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Defining Static Members in an Interface

P: n/a
Is it possible to declare a method of an interface as static?

For instance, can I create an interface that defines a static method and 2
instance methods?

Nov 17 '05 #1
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5 Replies


P: n/a
Unfortunately, that is not possible. Static members cannot be abstract,
and that's what an interface is basically defining: a set of abstract
methods.

But you can get the same effect by using a nested interface. Something
like:

interface IStaticMethods
{
void StaticMethod1();
}

interface IMyInterface
{
IStaticMethods StaticMethods
{
get;
}
}

internal class StaticMethodsImp
: IStaticMethods
{
public override void StaticMethod1()
{
// implementation goes here.
}
}

public class MyClass
: IMyInterface
{
private StaticMethodsImp m_staticMethods
= new StaticMethodsImp();
public override IStaticMethods StaticMethods
{
get { return m_staticMethods; };
}
}

Nov 17 '05 #2

P: n/a
No. Static members do not participate in inheritance and therefore do
not participate in polymorphism. Since you must always refer to a
static member via its defining class, it's not clear what declaring a
static member in an interface would mean. It might mean:

1. That you should call the static member using the interface name, in
which case the static member should be _defined_ in the interface:
signature, code, and all.

or

2. Every class that implements the interface must define the static
member. But then you can't refer to the static member polymorphically,
so what's the point?

(Notwithstanding this I had a surreal experience recently in which
Visual Studio was allowing me to refer to static methods in a parent
class using the child class's class name. I'm still wondering what
happened there: that's not supposed to be allowed.) :-/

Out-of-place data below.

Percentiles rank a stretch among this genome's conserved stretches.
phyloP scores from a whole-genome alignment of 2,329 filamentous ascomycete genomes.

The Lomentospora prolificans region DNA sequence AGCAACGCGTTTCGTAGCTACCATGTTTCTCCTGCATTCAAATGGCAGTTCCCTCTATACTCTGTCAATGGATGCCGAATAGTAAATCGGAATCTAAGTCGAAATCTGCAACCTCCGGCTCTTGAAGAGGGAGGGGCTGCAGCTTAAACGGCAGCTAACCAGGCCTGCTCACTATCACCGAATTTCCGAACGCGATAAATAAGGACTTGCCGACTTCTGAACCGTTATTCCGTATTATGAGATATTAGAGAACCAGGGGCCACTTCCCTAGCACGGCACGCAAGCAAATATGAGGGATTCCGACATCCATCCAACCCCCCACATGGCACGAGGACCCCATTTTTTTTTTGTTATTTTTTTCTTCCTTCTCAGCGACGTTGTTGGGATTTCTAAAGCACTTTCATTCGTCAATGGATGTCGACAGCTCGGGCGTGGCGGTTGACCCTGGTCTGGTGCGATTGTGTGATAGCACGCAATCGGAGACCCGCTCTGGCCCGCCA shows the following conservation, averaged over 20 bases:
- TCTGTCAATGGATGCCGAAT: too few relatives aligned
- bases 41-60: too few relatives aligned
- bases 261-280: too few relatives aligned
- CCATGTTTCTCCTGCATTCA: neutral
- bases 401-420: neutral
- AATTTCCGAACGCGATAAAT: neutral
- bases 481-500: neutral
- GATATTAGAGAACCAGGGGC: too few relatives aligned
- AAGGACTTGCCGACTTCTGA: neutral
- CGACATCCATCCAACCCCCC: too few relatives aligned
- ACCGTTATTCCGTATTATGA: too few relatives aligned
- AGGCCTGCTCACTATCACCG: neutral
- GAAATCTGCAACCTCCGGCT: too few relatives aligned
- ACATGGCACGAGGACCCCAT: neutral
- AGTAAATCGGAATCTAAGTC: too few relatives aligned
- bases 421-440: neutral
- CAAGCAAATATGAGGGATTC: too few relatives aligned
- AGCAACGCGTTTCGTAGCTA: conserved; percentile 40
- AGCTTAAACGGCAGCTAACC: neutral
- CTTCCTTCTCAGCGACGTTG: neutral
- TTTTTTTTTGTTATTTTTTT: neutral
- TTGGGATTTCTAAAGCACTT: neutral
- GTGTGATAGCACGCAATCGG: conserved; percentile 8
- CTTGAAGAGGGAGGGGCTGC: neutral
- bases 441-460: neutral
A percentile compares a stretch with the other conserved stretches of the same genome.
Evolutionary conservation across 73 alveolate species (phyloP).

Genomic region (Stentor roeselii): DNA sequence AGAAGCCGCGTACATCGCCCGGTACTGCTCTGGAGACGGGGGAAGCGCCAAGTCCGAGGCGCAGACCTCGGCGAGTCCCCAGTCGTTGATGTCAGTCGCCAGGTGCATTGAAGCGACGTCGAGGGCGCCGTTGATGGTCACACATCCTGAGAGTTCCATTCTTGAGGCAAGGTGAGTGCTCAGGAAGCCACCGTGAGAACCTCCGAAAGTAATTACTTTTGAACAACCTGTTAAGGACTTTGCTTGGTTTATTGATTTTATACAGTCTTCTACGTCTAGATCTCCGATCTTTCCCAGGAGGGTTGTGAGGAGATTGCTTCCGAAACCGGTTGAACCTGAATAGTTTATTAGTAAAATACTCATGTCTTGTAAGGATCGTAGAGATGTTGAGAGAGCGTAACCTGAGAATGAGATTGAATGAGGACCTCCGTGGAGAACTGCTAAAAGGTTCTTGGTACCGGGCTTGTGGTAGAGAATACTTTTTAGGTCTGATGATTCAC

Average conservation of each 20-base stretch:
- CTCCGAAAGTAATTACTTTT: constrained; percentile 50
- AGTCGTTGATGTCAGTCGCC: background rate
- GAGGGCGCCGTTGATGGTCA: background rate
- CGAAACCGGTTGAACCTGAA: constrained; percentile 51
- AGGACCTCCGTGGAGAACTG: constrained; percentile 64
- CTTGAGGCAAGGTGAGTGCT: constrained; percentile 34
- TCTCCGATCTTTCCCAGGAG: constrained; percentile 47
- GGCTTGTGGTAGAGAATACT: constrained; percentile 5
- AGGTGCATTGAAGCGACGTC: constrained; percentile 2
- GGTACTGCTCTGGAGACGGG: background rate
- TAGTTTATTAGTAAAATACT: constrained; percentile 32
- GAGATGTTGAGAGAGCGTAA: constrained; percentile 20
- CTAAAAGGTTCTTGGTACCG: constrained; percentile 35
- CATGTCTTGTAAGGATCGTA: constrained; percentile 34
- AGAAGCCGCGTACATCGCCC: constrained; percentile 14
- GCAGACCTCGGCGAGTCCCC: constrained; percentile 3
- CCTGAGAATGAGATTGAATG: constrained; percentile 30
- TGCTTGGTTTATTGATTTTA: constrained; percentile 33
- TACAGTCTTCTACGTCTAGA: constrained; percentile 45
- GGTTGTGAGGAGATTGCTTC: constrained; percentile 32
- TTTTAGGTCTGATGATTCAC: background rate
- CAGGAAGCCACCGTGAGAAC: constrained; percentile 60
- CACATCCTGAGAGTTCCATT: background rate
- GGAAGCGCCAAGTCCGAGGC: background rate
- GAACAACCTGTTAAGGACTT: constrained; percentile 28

Nov 17 '05 #3

P: n/a
Bruce Wood <br*******@canada.com> wrote:
(Notwithstanding this I had a surreal experience recently in which
Visual Studio was allowing me to refer to static methods in a parent
class using the child class's class name. I'm still wondering what
happened there: that's not supposed to be allowed.) :-/


Yes it is - i.e. you can use UnicodeEncoding.ASCII, even though the
ASCII property is declared in Encoding.

The first part of member lookup is:

<quote>
First, the set of all accessible (10.5) members named N declared in T
and the base types (14.3.1) of T is constructed.
</quote>

I think it's a bad idea to refer to a static member via a derived type
name, but it's legal.

--
Jon Skeet - <sk***@pobox.com>
http://www.pobox.com/~skeet
If replying to the group, please do not mail me too
Nov 17 '05 #4

P: n/a
Ewwww... yuck. That makes my head hurt. :)

Nov 17 '05 #5

P: n/a
Bruce Wood wrote:
No. Static members do not participate in inheritance and therefore do
not participate in polymorphism.


This has bothered me for a while. I wonder why Anders left this feature
out of C# - Delphi supports virtual class methods (i.e. virtual static
methods), as well as virtual constructors, which you can call through
metaclass types. You can get the same effect by using nested
interfaces, factory classes, etc., but virtual class methods are much
cleaner.

OTOH, even in Delphi, you can't put class methods in an interface.
You'd have to use a base class, something like this:

type
TBase = class
public
class procedure MyMethod; virtual; abstract;
end;

TDerived1 = class(TBase)
public
class procedure MyMethod; override;
end;
TDerived2 = class(TBase)
public
class procedure MyMethod; override;
end;

// now to use MyMethod polymorphically...
procedure CallMyMethod;
var
whichClass: class of TBase;
begin
if SomeCondition then
whichClass := TDerived1
else
whichClass := TDerived2;

whichClass.MyMethod;
end;

Jesse

Nov 17 '05 #6

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